Hart, who had been allowed to remain on the city's payroll pending the outcome of his trial, resigned one day after his conviction. He is to be sentenced on August 4. U.S. Attorney Stephen Markman said Hart probably faces a prison term of about five years.
The case also included testimony by three women who said Hart gave them thousands of dollars and expensive gifts, as well as testimony about a bundle of cash falling from the ceiling of Hart's kitchen when the room was being renovated.
Criminal Justice Newsletter
Detroit's Former Chief Guilty Of Embezzling
Riveland believes the national monologue on corrections has gone on long enough. He wants to help start a debate. Few dare to challenge the get-tough talk, despite mounting evidence that existing policies are not working and that we cannot afford them--in either human or dollar terms.
After years of law-and-order policies at all levels of government, a so-called war on drugs, sentencing reforms and construction of thousands of new prison cells, crime rates continue to rise.
Offended by the Justice Department sham conference, Riveland said, "It's time to ask if we're getting what we're paying for."
Here's what we're getting: Violent crimes in Washington were up 7.1 percent last year over the previous year, mirroring the national trend. According to the latest figures from the Association of Sheriffs and Police Chiefs, over the decade, 1981-1991, violent crimes rose 40.9 percent while ...
Amonth or so ago Chase Riveland, the Washington state's chief corrections officer, went to Washington, D.C. for what he thought would be a dialogue, an exchange of ideas about crime and punishment. Instead he got a U.S. Justice Department monologue, a sermon on how to lock up more people.
The state of Virginia has released a policy to handle requests by terminally-ill prisoners for early release. The policy was developed in response to a request by Alex Velazquez, a prisoner at Powhatan Correctional Center, to be allowed to go home to Brooklyn, N.Y., to die. Velazquez, who is serving a 23-year sentence for selling cocaine in Virginia Beach, had AIDS.
Under the new policy, a four-member committee will review the request and the inmate's record and make a recommendation to the Virginia Parole Board, which will consider the case and report to the governor. The governor will make the final decision.
The committee members will be Corrections Department employees and will include a doctor, counselor, warden or assistant warden, and a deputy director.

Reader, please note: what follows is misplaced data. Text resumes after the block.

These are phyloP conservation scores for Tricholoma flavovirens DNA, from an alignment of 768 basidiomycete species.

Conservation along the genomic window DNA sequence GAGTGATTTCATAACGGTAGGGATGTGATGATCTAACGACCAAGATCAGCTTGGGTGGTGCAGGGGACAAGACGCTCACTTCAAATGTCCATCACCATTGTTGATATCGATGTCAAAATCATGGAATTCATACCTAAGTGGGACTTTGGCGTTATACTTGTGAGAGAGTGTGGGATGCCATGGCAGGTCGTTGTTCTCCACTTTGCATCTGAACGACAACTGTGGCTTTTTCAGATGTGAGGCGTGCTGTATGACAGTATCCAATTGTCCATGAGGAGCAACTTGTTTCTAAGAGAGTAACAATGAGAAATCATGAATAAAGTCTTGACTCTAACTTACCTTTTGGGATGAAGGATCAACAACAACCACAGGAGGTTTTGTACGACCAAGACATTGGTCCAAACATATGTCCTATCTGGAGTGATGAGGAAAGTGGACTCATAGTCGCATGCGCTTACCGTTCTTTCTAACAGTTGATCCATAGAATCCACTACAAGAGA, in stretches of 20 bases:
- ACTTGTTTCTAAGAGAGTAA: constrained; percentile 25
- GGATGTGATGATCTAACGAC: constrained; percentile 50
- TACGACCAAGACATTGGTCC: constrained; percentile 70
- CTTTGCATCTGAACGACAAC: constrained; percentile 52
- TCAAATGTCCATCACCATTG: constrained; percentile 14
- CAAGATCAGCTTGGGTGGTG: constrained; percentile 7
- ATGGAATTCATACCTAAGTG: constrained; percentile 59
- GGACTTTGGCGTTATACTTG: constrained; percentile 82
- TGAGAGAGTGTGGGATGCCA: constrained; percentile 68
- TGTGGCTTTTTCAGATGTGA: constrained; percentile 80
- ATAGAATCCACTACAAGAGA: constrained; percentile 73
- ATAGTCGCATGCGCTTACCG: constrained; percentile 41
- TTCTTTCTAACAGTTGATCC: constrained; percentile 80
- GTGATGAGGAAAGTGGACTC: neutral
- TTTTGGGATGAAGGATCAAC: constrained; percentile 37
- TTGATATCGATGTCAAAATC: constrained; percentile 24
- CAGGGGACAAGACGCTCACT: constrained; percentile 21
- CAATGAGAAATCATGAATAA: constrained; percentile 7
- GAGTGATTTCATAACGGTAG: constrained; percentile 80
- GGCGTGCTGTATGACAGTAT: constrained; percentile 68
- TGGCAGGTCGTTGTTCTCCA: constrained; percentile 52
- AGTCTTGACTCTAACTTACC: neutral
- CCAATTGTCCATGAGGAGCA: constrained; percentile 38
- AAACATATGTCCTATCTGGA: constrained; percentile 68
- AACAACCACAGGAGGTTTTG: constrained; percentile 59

About 60 prisoners in Virginia prisons have been diagnosed with AIDS.
Virginia Sets Guidelines For Terminally-Ill Prisoners
New Afrikan political prisoner Dr. Mutulu Shakur, convicted of conspiracy in the liberation of imprisoned New Afrikan freedom fighter Assata Shakur, faces transfer to the US Penitentiary at Marion, IL. He is charged with "encouraging a disturbance". We will keep readers posted of new developments in this story.
Source: Out of Time, 3543 18th St. Box # 30, San Francisco, CA. 94110
Immediately following the Los Angeles uprising, prisoners at FCI (Federal Correctional Institution) Lompoc, North of LA, joined in a prison wide general strike for 3 days. Prison officials were greatly threatened by the unity of the prisoners: hundreds of men were put in the hole and teargassed, five hundred men were immediately transferred out.
A number of readers have written and asked us about receiving back issues of PLN. Unfortunetly we do not have any back issues available. We really do have a shoestring budget, what this means is that we can only ...
Welcome to another issue of PLN. Please check your mailing label. If it says "Aug. 92" this means this is your next to last issue and unless we receive a donation you will be dropped from the mailing list. When your label says "final issue" that is the last issue of PLN you will receive unless we receive a donation from you. If you are in a control unit or on death row and unable to afford a donation you need to write and let us know, otherwise we have no way of knowing if you are receiving PLN or if you still wish to receive it. We have a new mailing list system that will automatically send "final issue" notices when previous donations no longer cover the cost of sending you PLN. We also need to know if you are moved or transferred because the post office will not forward PLN and it costs us .40 for every issue returned.
The district court gives a detailed statement of facts concerning the physical conditions of the prison and identifies those areas that would significantly deteriorate if double celling took place.
The Court outlines the legal standards under which double celling must be evaluated. Double celling in and of itself is not unconstitutional but the totality of circumstances may rise to a violation of the constitution. The court found prison officials had the requisite intent and state of mind to show liability based on their deliberate indifference to prisoners needs by their double celling plans. The court banned double celling in some areas of the prison and allowed it in others. See: Baker Vs. Holden , 787 F. Supp 1008 (D. Utah, 1992).